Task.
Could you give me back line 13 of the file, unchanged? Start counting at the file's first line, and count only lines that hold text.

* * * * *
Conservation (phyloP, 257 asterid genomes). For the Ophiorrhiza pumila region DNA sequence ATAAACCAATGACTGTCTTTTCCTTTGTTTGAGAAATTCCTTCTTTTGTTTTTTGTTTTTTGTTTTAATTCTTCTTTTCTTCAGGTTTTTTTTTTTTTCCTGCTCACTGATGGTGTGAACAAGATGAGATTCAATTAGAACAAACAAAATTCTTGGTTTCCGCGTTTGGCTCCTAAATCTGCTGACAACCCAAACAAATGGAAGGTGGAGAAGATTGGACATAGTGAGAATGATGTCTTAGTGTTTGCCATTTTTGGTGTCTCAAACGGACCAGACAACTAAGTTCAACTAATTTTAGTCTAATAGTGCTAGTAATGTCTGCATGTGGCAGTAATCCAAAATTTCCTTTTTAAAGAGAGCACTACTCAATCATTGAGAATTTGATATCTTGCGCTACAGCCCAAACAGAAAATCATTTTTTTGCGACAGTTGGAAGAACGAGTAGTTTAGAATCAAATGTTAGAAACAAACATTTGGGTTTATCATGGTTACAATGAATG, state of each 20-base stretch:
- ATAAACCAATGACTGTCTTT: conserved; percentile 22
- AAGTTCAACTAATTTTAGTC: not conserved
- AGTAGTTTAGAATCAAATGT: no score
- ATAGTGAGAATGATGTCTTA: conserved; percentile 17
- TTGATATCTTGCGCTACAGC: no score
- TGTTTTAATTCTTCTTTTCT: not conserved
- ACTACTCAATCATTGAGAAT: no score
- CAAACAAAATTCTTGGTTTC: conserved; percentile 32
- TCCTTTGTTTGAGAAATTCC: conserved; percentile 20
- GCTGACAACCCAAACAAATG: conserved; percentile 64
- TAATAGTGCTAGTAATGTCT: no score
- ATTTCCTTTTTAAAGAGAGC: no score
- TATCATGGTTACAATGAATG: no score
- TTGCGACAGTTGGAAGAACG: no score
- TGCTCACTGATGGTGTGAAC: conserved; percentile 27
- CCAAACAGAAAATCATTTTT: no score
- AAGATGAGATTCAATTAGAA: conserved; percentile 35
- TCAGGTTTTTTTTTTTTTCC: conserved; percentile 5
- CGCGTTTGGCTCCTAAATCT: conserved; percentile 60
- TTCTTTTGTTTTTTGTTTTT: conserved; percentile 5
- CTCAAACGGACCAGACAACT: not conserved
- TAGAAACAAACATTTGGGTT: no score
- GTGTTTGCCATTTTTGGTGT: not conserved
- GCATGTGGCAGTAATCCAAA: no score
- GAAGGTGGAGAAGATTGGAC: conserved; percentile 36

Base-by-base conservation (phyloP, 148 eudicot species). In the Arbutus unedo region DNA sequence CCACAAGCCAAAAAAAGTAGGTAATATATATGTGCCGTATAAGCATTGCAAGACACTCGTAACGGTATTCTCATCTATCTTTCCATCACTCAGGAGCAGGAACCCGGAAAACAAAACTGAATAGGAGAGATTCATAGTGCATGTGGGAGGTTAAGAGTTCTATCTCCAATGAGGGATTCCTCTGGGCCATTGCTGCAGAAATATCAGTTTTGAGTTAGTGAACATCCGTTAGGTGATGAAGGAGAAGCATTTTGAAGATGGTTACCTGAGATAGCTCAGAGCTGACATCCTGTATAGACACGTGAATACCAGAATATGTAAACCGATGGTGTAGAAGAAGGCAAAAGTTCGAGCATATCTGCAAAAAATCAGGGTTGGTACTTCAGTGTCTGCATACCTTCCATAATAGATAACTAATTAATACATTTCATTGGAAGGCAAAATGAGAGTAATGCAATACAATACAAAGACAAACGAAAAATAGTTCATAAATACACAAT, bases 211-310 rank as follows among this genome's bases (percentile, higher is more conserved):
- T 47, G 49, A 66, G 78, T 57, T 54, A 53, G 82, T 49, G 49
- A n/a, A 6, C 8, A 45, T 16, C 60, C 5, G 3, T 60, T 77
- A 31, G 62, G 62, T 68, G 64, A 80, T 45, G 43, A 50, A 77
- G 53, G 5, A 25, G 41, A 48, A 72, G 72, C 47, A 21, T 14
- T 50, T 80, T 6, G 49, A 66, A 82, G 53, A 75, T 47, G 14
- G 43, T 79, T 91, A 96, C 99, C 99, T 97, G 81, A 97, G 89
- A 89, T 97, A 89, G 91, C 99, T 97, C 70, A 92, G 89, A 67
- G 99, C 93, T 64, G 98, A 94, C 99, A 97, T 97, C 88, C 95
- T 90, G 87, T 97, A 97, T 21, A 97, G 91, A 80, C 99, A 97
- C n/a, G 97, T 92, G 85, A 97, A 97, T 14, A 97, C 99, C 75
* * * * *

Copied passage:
- ATTTCCTTTTTAAAGAGAGC: no score